At dinner Saturday, I skipped the flu shot soup because I was hungry for something more substantial and less...medicinal. Looking over the menu, I figured my body could hold out a couple more days on its sushi and bacon and beer and dumplings diet. It had become acclimated, after all. Eating healthy might be as much a shock to my system as eating kittfo, foie gras, shrimp heads and three meatloaf sandwiches a day might be to a normal person's.
So I asked for satay, because it is one of my favorite simple foods and because Noy brushes hers with sweet coconut milk before serving. The satay came with a handmade spicy peanut sauce that was merely okay, and a bright and vinegary cucumber sauce that was fantastic. After that, I had chicken dumplings wrapped like shumai, like beggar's purses stuffed with ground chicken, two kinds of garlic and little jewels of cooked carrot. They were small enough to eat whole, and I did, not even bothering with the decency of chopsticks.
The masaman curry was thin as water and almost tasteless at first. Poured over rice served out of the big silver tureen, it seemed to disappear between the grains, the big chunks of potato and curls of simmered beef remaining behind as though they'd been sieved. Expecting the thicker, sweeter, more punch-in-the-face directness of the curries to which I have become accustomed over the years, I was disappointed. But after a few bites, my opinion changed. The curry had a subtlety, a dim background sweetness that, rather than overpowering, allowed the bright spikes of red chile and curry paste to blink through, the flavors of soft onions and fresh carrots to add their own savory notes. It was unusual, yes, but after finishing two plates, I decided that I kind of liked it.
So I had a third, just to make sure.
Noy, Rick and their crew focus primarily on Thai comfort food, on traditional family-kitchen preparations of dishes that might not have been classic fifteen or twenty years ago in America, but are certainly mainstays today: pad Thai, drunken noodles, larb salads. But I skipped all that and went for the street food, for the Thai party grub: whole fried fish (a specialty of the house, ordered in advance by a lot of Noy's regulars) and garlic squid, spring rolls made with pork and bean thread noodles and fresh herbs. Kow pad kra prow is a use-up-the-leftovers concept; Taste of Thailand's version was a beautiful and fragrant jumble of fried rice studded with egg and broccoli florets, garlic and basil from the garden, sautéed chopped onions, hot chiles, cabbage, carrots and small shrimp, roughly shelled, tossed in with their tails still attached. It was delicious — the kind of dish that made me want to buy some disreputable shirts, go to Thailand and squat beside a river, eating this with my fingers while the night lit up behind me and I contemplated getting up to nothing but trouble. As only certain Asian foods can, the particular spice architecture inspired thoughts of both good times and larceny. It was a damn lucky thing I didn't have my passport.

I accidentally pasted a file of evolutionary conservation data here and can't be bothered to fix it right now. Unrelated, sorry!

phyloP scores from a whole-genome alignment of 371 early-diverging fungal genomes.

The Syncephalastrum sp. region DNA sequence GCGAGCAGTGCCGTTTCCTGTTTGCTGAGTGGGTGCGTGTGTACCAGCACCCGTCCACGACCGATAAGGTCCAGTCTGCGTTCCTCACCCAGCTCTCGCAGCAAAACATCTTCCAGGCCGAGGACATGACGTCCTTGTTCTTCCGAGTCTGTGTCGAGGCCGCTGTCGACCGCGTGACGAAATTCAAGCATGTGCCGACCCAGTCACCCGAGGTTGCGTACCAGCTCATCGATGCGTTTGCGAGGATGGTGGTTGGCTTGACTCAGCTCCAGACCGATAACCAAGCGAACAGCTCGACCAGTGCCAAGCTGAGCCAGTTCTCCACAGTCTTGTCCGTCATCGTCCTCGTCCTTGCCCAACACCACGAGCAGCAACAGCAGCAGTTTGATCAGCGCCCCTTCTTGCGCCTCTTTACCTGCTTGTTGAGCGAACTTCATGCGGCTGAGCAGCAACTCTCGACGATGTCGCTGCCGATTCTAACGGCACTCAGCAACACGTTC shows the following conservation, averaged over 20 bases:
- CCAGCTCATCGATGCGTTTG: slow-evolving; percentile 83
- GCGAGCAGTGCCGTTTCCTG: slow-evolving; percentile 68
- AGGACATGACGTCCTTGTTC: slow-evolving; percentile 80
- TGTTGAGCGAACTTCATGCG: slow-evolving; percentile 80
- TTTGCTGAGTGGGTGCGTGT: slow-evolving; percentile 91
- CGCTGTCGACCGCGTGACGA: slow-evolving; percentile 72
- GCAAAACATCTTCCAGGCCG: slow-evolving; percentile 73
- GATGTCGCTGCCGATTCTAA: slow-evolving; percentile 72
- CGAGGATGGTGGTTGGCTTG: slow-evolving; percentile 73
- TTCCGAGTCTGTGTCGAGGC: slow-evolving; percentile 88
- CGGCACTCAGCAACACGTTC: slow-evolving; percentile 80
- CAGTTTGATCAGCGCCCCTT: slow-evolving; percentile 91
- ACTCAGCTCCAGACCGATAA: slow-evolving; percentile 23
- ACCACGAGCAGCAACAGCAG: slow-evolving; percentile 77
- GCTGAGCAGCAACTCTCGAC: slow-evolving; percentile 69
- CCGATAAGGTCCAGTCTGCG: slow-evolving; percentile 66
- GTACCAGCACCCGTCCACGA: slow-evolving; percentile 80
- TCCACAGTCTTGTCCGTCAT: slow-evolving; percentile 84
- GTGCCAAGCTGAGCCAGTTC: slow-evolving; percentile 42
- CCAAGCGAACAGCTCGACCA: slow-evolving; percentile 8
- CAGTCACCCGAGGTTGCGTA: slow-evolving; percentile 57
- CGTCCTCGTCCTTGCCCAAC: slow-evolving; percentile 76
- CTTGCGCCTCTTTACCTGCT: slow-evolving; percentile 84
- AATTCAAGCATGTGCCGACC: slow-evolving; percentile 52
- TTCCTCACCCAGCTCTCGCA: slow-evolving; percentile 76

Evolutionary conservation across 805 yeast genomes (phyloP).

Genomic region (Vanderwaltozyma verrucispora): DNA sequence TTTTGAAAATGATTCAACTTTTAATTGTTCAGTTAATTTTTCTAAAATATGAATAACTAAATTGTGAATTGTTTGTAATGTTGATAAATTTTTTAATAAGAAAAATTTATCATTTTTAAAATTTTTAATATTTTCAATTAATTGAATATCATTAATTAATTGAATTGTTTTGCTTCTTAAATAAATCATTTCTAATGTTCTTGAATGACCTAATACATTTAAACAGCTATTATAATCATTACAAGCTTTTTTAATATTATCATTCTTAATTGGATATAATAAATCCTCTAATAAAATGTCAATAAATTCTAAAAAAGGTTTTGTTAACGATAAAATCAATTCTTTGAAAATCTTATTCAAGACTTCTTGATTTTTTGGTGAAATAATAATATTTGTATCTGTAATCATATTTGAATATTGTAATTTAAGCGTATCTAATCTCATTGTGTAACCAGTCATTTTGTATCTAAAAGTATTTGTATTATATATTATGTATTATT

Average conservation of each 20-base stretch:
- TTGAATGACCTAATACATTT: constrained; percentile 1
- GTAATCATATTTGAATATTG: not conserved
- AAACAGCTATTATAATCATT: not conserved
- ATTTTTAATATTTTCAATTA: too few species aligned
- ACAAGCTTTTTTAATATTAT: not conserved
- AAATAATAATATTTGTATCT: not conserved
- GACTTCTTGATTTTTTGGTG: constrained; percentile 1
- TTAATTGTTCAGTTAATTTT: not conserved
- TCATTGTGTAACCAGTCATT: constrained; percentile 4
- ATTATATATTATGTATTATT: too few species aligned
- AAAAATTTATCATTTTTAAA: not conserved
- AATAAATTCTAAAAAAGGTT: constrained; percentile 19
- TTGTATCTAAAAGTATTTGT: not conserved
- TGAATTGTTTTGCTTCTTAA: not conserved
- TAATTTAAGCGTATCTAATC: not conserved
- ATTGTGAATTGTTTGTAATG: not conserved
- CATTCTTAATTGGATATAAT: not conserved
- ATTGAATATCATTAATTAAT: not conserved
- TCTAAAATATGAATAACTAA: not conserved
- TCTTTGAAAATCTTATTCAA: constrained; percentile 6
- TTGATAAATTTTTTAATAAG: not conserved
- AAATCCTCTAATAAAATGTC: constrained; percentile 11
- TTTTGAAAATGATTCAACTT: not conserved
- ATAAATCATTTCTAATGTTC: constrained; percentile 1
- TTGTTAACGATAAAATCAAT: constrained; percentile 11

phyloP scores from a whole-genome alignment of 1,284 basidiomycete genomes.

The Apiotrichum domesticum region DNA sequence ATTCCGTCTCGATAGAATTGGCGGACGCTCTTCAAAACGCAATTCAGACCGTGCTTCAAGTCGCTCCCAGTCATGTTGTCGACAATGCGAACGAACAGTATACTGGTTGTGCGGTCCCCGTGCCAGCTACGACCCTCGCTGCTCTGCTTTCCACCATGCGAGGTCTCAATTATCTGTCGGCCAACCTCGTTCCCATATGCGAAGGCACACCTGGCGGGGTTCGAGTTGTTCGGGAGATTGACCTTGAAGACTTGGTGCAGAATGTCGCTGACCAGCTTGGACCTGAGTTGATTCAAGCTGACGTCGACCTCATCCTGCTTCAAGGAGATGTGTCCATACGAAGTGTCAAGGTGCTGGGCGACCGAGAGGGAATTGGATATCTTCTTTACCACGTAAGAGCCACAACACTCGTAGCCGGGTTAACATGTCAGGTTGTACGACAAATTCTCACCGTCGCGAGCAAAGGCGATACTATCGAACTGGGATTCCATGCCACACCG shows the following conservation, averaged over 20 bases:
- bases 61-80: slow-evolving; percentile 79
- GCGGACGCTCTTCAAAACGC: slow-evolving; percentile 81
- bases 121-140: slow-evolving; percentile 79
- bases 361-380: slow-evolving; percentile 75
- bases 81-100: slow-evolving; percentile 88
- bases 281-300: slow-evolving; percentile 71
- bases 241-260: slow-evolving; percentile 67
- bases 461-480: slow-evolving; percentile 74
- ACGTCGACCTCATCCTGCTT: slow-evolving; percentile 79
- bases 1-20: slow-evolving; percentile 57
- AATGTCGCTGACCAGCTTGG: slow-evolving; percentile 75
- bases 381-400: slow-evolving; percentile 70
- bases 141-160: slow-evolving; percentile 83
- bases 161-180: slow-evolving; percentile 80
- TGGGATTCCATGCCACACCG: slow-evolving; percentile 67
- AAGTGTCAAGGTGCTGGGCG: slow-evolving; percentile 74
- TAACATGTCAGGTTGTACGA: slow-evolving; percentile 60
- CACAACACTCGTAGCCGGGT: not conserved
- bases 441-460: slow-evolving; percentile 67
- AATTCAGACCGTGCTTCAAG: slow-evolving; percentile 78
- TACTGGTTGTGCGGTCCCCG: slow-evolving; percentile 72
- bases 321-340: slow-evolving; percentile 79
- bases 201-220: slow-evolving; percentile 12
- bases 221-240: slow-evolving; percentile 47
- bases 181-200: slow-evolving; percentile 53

I was back for lunch on Tuesday and joined the people waiting on the sidewalk out front, craning their necks to see inside, wondering how long it might be before they could eat, wondering if they should nibble from the small window box full of fresh herbs in the meantime. I was finally seated at a back corner table, where — in imitation of the tables all around me, the two doctors by the window, the two nurses next to me, the guy with the bum foot on one side and the two men discussing lung cancer and addiction recovery just beyond him — I at last ordered a bowl of flu shot soup.
The broth was fragrant, heavily spiced with fresh garlic and diced ginger root, with tiny flakes of red Thai chiles and bits and pieces of other plants that I couldn't name on a bet and which Noy won't name for strangers. This is her secret recipe, after all, a Thailand home remedy that she contends can both cure the flu (if given a few days) and prevent it altogether; a bowl or two can make you healthy and then keep you healthy, provided you come back for regular top-ups, she says. More important to me, though, the soup was ridiculously delicious. The garlic was powerful and savory, the ginger its balance on the opposite end of the flavor spectrum. There was red chard unlike any I'd had before — tough and hardy, not coddled, not kind, with a peppery aftertaste and taking some effort to chew — and planks of carrot that had retained their vegetable sweetness even after cooking in the spice-heavy broth. And the dumplings — similar to the dumplings on the app menu but smaller, their thin, drifting skins filled with ground chicken — had sponged up all the flavors of the two dozen or more ingredients, secret and otherwise, and seemed to burst in the mouth like tiny chicken-and-garlic-flavored bombs.
It was a great soup — both rustic and controlled at the same time, skillfully balanced and deeply comforting, a perfect showcase for the backyard garden that informs so much of Noy's cuisine. As for those health claims? Well, I haven't sniffled yet.
But should the worst happen and I come down with some kind of mutant form of (no doubt bacon-borne) H1N1, Noy Farrell's garden will be the first place I go looking for relief. I may not get cured, but I know I'll get great food.